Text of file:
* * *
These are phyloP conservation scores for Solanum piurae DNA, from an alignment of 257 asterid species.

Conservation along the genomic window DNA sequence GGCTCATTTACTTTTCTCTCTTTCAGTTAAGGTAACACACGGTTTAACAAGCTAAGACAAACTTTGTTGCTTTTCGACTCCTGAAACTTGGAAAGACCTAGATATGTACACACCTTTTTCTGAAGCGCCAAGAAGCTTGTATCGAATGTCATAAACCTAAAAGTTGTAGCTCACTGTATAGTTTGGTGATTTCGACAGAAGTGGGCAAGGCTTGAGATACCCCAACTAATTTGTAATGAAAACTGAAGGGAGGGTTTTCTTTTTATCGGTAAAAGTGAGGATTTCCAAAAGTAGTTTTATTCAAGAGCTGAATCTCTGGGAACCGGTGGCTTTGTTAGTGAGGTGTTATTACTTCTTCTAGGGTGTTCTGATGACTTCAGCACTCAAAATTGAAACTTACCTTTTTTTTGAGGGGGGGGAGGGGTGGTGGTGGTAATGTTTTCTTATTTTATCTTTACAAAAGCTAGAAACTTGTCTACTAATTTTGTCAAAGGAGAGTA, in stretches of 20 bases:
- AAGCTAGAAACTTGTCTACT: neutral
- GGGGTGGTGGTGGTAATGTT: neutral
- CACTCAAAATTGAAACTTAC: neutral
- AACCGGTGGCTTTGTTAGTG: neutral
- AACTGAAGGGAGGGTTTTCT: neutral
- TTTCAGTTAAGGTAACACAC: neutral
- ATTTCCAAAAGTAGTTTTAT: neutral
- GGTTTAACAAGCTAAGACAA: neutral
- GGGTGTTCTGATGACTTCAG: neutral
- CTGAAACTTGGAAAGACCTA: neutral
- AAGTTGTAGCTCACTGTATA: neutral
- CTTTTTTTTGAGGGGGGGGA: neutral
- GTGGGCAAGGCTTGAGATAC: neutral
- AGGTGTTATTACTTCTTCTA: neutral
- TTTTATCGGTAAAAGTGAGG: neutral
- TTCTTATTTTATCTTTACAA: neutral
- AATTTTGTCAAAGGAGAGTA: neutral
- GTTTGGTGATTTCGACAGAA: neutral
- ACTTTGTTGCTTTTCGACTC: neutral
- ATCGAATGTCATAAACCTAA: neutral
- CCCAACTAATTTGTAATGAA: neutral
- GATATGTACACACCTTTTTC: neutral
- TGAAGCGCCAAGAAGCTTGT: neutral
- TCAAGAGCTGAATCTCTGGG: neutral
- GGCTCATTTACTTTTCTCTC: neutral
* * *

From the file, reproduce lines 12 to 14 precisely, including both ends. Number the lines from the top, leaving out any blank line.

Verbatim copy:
- CTGAAACTTGGAAAGACCTA: neutral
- AAGTTGTAGCTCACTGTATA: neutral
- CTTTTTTTTGAGGGGGGGGA: neutral